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Anxiety And An Arthurian Tale About Sir Gawain

Article by Captain Tom Bunn

Man on flight covering face, looking scaredYears ago, the SOAR Course was an audio course on cassette tapes. When the SOAR Video Course was being put together, a few things from the audio course were left out. I got an email from someone who did the audio course who wrote,“One of the best lessons for me, was in one of your earlier tapes when you talked about “embracing the pig,” I know this is kind of odd, but this lesson has always resonated with me.”

I couldn’t remember the story that this client was referring to. I emailed her back and asked. It turns out it is the story called “Sir Gawain and the Loathsome Lady” which dates back to the 15th-century. On a journey, Sir Gawain met the most revolting woman he had ever seen. Her face had hairy moles, broken teeth, bloodshot eyes, matted greasy hair, a body disgusting beyond belief. She told Sir Gawain that she had the answer to a riddle that would save King Arthur’s life, but she would disclose the answer only if Sir Gawain would marry her.

Gawain replied, “If Arthur lives, you will be my bride.” The woman gave the answer, and King Arthur lived. Gawain, true to his word, married the woman. During the wedding feast, the bride belched, scratched, drooled, and cackled. Everyone pitied poor Gawain.

Going to the wedding chamber, Gawain dreaded being in the same room with, much less going to bed with, this hideous creature. But as Gawain took her into his arms, he found he was holding a beautiful young woman with silky hair, lithe body and sparkling eyes.

There is more to the story, but the point was, if we not only face what we dread, but truly embrace it, the experience is transformed. SOAR is based, in part, on the principle that if you experience flying just as it is, and feel whatever you feel without resistance, you will do a lot better than if you try to block the experience out, or pretend you are somewhere else.

The person emailing continued, “I can’t express the depth of my gratitude for your choice to help people like me. Over the years, I have listened to your first audiotapes, then the MP3s, then your course on DVD’s before I flew to South Africa, Zimbabwe and Botswana.”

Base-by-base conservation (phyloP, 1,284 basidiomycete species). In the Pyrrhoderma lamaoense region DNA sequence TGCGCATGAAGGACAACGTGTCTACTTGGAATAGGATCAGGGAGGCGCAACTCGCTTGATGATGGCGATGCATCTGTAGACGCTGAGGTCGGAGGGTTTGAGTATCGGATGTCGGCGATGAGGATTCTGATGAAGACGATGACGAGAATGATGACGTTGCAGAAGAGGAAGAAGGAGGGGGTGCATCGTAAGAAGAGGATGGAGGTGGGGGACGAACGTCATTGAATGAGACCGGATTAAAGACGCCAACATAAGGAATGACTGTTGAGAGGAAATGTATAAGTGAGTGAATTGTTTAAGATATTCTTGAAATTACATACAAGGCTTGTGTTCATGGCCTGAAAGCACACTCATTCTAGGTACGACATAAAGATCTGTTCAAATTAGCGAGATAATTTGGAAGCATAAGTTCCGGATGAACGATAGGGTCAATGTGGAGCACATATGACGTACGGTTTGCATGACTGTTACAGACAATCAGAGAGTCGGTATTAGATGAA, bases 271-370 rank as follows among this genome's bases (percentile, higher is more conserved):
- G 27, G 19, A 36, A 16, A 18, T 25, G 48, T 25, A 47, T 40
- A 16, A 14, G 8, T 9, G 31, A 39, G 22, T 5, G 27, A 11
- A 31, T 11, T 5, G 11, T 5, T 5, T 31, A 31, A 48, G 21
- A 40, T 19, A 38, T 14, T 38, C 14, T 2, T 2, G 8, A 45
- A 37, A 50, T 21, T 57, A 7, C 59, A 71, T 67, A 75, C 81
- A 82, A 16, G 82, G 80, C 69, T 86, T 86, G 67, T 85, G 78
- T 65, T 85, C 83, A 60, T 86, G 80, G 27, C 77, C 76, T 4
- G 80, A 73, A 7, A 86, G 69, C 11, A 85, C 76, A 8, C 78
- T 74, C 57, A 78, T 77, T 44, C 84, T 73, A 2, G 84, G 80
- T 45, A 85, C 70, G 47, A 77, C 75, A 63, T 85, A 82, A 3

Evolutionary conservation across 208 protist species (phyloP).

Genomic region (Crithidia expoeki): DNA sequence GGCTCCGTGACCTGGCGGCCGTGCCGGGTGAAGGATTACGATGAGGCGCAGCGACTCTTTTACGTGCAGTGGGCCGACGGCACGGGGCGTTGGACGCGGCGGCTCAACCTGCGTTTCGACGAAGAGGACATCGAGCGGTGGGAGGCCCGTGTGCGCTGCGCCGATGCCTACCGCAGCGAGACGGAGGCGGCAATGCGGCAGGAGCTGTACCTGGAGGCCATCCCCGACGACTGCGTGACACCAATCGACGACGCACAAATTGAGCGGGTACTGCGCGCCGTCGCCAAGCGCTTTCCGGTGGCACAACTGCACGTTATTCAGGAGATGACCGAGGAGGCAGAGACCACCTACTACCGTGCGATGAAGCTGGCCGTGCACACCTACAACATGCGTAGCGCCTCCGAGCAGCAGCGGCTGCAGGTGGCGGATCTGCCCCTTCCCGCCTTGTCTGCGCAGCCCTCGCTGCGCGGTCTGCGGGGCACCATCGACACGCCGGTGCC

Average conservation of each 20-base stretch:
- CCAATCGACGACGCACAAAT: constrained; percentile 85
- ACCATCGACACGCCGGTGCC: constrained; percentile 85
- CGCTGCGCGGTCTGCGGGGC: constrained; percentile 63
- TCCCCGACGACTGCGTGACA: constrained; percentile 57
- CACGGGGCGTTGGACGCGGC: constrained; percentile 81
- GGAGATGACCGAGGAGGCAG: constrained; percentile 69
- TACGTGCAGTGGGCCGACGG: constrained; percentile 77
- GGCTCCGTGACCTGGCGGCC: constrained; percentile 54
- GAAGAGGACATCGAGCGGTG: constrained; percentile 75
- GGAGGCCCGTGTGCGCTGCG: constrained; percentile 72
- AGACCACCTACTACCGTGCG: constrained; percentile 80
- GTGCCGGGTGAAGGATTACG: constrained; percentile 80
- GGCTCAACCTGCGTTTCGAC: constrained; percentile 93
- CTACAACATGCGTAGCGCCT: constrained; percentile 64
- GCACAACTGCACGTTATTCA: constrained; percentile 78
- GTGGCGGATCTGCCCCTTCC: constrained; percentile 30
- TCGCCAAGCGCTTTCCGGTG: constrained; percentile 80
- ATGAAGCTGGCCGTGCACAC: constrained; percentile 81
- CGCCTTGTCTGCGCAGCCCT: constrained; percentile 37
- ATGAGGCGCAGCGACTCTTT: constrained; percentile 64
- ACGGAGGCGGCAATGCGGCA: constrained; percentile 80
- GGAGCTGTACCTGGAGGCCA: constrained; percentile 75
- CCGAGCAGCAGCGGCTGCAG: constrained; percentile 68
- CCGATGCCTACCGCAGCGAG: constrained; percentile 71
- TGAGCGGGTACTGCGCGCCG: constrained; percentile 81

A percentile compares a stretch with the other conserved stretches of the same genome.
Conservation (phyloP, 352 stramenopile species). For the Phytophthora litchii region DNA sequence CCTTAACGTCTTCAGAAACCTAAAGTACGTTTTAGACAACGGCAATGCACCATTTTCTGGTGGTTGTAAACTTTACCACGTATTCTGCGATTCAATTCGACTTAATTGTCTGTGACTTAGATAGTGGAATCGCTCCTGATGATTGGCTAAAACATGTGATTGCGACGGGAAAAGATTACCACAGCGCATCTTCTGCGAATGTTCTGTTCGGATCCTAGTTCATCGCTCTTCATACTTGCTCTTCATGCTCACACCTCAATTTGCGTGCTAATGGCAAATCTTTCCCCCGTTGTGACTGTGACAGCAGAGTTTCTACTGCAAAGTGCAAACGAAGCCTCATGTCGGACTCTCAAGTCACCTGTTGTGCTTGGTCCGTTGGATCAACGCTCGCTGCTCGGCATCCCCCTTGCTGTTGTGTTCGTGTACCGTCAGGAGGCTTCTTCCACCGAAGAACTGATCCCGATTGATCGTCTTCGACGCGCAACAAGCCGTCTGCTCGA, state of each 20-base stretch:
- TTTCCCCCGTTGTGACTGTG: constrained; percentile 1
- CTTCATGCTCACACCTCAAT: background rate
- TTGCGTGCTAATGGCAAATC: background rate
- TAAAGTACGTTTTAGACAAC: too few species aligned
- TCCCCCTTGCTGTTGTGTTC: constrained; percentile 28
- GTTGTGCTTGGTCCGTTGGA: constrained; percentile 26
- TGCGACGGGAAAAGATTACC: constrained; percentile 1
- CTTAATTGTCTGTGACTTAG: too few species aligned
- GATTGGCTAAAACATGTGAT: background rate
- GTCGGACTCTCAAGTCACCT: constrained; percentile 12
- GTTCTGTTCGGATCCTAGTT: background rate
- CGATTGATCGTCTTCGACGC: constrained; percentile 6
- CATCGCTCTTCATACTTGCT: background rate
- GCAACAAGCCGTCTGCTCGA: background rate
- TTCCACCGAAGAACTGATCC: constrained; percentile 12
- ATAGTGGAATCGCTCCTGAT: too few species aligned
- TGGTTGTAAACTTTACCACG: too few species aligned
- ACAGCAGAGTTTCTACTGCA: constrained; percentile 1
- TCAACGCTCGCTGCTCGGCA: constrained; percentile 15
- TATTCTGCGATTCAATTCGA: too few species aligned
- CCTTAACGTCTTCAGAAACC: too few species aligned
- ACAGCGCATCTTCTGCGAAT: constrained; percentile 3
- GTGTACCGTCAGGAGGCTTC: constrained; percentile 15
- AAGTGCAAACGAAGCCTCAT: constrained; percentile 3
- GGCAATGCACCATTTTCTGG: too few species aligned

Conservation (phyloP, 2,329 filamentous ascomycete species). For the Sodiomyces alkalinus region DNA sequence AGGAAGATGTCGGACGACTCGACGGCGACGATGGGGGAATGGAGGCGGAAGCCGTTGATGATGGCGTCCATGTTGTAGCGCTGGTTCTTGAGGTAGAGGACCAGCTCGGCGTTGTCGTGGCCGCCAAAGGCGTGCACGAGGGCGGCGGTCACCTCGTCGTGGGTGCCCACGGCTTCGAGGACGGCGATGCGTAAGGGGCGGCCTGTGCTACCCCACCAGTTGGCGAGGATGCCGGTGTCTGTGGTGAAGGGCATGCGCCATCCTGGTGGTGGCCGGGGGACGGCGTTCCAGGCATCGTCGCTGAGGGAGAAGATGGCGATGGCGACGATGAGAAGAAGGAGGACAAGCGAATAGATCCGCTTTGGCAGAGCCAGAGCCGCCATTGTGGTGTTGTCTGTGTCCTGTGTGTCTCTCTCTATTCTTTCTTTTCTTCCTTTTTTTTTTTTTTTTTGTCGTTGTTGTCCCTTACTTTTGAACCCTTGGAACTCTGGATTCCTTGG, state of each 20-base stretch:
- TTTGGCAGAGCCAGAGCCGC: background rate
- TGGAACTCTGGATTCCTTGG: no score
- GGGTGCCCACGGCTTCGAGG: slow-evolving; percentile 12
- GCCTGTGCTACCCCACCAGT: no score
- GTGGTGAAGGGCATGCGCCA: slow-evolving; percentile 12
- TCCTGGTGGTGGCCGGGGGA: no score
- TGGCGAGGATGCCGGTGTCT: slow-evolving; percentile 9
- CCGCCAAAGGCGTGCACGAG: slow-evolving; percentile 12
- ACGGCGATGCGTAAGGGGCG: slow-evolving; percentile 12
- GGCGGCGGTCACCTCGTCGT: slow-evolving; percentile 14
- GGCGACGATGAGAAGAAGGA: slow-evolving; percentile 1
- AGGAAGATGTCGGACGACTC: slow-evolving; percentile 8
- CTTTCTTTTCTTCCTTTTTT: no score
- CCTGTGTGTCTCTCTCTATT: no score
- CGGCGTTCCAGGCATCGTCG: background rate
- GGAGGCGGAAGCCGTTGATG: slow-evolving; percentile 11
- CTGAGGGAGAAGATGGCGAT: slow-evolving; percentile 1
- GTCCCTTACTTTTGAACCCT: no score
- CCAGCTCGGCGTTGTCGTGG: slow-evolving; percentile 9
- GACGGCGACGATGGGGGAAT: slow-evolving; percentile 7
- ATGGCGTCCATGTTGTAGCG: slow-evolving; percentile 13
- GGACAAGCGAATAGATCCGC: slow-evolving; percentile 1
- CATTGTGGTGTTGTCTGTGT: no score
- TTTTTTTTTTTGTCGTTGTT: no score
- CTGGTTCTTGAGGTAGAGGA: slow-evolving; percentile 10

“Just recently, I revisited the DVD’s before a trip to Denver, again before going to my son’s graduation in San Diego, and I have just returned from a trip to Saint John’s in the US Virgin Islands. I still have a kind of reactive fear, but I have tools to get myself back to the calmness of the conscious moment and address whatever situation arises.”

“I know everyone says this, but the terror for me was beyond description and I did everything within my power to avoid flying for years. For me the turning point came after I had children and I NEVER wanted them to grow up to be this fearful, NEVER!!!!!!!”

“I’m happy to report that my three children have flown around the world and we even have a world map where we have markers to all the places on this incredible planet where we have visited.”
“The other thing I want to say is this, the course and your help has had very deep healing effects on other areas of my life that don’t even involve flying. I can’t express my gratitude…thank you, thank you, thank you! I keep you in my prayers and I thank God that I found your assistance.”

I don’t know how I stumbled onto that story about Sir Gawain, but since the story helped at least one person so much, it must be worth repeating. The story does have a psychological basis. Psychologically, if something is inevitable, resisting it doesn’t help. On the other hand, when we embrace the inevitable, we begin to get used to it. When we get used to something, the amygdala - the part of the brain that releases stress hormones - stops releasing stress hormones about it.
In addition, the reticular activating system may be able to filter out a stimulus that is constantly present. It, however, is better able to do so if we stop trying to push the stimuli away. We are better off if we can just let it be there.


SOAR Library Contents

Fear Of High Places
by Captain Tom Bunn

The Cortex And The Amygdala
by Captain Tom Bunn

Anticipatory Anxiety is not the same as flight anxiety
by Captain Tom Bunn

Arousal And Fear Are different
by Captain Tom Bunn

Is It Safe Not To Worry
by Captain Tom Bunn

Anxiety And An Arthurian Tale About Sir Gawain
by Captain Tom Bunn

Junk Psychology
by Captain Tom Bunn

Anticipatory Anxiety
by Captain Tom Bunn

Accepting That Safety Is Relative
by Captain Tom Bunn

Memory, Trauma and Emotional Regulation
by Captain Tom Bunn

Abstract Point Of No Return
by Captain Tom Bunn

About Airport Security
by Captain Tom Bunn

Anticipatory anxiety and how it resolved
by Captain Tom Bunn

A Hole In The Soul
by Captain Tom Bunn




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